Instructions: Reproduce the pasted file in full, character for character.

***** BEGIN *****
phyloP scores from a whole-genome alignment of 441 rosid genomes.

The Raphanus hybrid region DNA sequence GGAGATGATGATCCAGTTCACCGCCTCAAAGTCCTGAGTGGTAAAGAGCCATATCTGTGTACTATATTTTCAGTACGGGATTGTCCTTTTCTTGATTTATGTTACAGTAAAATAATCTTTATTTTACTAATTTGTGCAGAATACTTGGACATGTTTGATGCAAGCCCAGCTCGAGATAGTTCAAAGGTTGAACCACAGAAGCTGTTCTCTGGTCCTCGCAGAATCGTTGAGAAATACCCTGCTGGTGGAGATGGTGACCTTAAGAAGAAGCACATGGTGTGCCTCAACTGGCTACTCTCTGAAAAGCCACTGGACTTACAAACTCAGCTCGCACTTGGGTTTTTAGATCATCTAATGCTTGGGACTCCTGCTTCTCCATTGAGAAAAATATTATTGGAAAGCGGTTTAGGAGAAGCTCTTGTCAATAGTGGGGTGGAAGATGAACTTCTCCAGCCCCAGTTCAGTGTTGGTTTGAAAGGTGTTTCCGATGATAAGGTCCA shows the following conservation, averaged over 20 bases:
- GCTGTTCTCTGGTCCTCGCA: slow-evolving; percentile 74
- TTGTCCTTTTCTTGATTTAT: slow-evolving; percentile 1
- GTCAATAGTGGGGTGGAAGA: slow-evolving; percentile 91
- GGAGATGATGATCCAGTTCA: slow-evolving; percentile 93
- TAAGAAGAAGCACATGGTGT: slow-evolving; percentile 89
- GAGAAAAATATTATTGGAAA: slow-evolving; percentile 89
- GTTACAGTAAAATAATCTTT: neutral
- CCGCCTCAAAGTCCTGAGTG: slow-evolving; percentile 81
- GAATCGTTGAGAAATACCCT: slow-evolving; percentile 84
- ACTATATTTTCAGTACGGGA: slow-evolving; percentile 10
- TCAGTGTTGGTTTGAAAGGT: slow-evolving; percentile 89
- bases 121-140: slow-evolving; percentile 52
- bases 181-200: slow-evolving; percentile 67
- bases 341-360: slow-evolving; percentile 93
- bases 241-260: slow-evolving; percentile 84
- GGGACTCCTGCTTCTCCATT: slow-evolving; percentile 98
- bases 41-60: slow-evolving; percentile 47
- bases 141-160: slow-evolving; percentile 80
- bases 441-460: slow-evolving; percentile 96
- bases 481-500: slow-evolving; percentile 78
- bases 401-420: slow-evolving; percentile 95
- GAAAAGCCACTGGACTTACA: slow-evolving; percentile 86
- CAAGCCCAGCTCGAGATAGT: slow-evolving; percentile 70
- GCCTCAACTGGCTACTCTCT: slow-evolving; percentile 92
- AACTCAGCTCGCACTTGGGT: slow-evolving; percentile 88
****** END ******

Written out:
phyloP scores from a whole-genome alignment of 441 rosid genomes.

The Raphanus hybrid region DNA sequence GGAGATGATGATCCAGTTCACCGCCTCAAAGTCCTGAGTGGTAAAGAGCCATATCTGTGTACTATATTTTCAGTACGGGATTGTCCTTTTCTTGATTTATGTTACAGTAAAATAATCTTTATTTTACTAATTTGTGCAGAATACTTGGACATGTTTGATGCAAGCCCAGCTCGAGATAGTTCAAAGGTTGAACCACAGAAGCTGTTCTCTGGTCCTCGCAGAATCGTTGAGAAATACCCTGCTGGTGGAGATGGTGACCTTAAGAAGAAGCACATGGTGTGCCTCAACTGGCTACTCTCTGAAAAGCCACTGGACTTACAAACTCAGCTCGCACTTGGGTTTTTAGATCATCTAATGCTTGGGACTCCTGCTTCTCCATTGAGAAAAATATTATTGGAAAGCGGTTTAGGAGAAGCTCTTGTCAATAGTGGGGTGGAAGATGAACTTCTCCAGCCCCAGTTCAGTGTTGGTTTGAAAGGTGTTTCCGATGATAAGGTCCA shows the following conservation, averaged over 20 bases:
- GCTGTTCTCTGGTCCTCGCA: slow-evolving; percentile 74
- TTGTCCTTTTCTTGATTTAT: slow-evolving; percentile 1
- GTCAATAGTGGGGTGGAAGA: slow-evolving; percentile 91
- GGAGATGATGATCCAGTTCA: slow-evolving; percentile 93
- TAAGAAGAAGCACATGGTGT: slow-evolving; percentile 89
- GAGAAAAATATTATTGGAAA: slow-evolving; percentile 89
- GTTACAGTAAAATAATCTTT: neutral
- CCGCCTCAAAGTCCTGAGTG: slow-evolving; percentile 81
- GAATCGTTGAGAAATACCCT: slow-evolving; percentile 84
- ACTATATTTTCAGTACGGGA: slow-evolving; percentile 10
- TCAGTGTTGGTTTGAAAGGT: slow-evolving; percentile 89
- bases 121-140: slow-evolving; percentile 52
- bases 181-200: slow-evolving; percentile 67
- bases 341-360: slow-evolving; percentile 93
- bases 241-260: slow-evolving; percentile 84
- GGGACTCCTGCTTCTCCATT: slow-evolving; percentile 98
- bases 41-60: slow-evolving; percentile 47
- bases 141-160: slow-evolving; percentile 80
- bases 441-460: slow-evolving; percentile 96
- bases 481-500: slow-evolving; percentile 78
- bases 401-420: slow-evolving; percentile 95
- GAAAAGCCACTGGACTTACA: slow-evolving; percentile 86
- CAAGCCCAGCTCGAGATAGT: slow-evolving; percentile 70
- GCCTCAACTGGCTACTCTCT: slow-evolving; percentile 92
- AACTCAGCTCGCACTTGGGT: slow-evolving; percentile 88